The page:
Red Coat (British Army)

Red Coat (British Army)

Red coat or Redcoat is a historical term used to refer to soldiers of the British Army because of the red uniforms formerly worn by the majority of regiments. From the late 17th century to the early 20th century, the uniform of most British soldiers, (apart from artillery, rifles and light cavalry), included a madder red coat or coatee. From 1870 onwards, the more vivid shade of scarlet was adopted for all ranks, having previously been worn only by officers, sergeants and all ranks of some cavalry regiments.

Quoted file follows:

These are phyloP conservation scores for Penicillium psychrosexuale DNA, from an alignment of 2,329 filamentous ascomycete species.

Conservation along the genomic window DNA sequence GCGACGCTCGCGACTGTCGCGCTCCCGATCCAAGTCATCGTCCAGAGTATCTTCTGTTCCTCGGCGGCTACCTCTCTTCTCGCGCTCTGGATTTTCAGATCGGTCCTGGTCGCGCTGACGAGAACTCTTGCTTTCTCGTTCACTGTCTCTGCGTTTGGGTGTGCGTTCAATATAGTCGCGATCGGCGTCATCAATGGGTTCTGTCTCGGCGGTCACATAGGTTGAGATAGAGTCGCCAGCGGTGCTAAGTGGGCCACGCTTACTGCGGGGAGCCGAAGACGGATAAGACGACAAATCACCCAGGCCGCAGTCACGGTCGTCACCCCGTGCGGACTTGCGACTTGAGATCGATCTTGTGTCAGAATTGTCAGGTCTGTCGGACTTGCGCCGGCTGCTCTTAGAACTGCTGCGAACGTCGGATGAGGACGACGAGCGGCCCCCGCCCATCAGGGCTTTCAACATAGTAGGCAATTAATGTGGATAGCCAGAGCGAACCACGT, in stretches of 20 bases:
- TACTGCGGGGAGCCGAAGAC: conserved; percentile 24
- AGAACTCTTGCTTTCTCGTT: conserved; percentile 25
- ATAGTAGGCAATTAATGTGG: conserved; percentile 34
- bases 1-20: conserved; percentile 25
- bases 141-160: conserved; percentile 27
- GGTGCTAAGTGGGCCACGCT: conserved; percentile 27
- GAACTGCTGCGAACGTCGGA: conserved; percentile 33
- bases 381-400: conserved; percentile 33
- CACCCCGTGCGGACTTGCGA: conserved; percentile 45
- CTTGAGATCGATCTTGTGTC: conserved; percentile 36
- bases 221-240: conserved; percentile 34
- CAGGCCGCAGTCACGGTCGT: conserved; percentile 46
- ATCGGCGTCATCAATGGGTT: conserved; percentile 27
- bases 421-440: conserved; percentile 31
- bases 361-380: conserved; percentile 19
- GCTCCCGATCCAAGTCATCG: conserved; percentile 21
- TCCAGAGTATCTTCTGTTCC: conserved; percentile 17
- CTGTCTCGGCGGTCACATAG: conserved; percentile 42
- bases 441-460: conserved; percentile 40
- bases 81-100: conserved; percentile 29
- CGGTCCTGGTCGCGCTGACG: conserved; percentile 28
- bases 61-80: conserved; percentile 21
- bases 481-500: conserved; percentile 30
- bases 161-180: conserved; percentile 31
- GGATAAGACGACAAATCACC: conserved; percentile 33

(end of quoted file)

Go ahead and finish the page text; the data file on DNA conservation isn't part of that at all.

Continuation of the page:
Read more about Red Coat (British Army):  History, Modern Use in Commonwealth Armies, Red Coat As A Symbol, American Revolution, Rationale For Red, Material Used, Other Military Usage, Sources, See Also

Famous quotes containing the words coat and/or red:

    I told him that Goldsmith had said,... “As I take my shoes from the shoemaker, and my coat from the taylor, so I take my religion from the priest.” I regretted this loose way of talking. JOHNSON. Sir, he knows nothing; he has made up his mind about nothing.”
    Samuel Johnson (1709–1784)

    If the red slayer think he slays,
    Or if the slain think he is slain,
    They know not well the subtle ways
    I keep, and pass, and turn again.
    Ralph Waldo Emerson (1803–1882)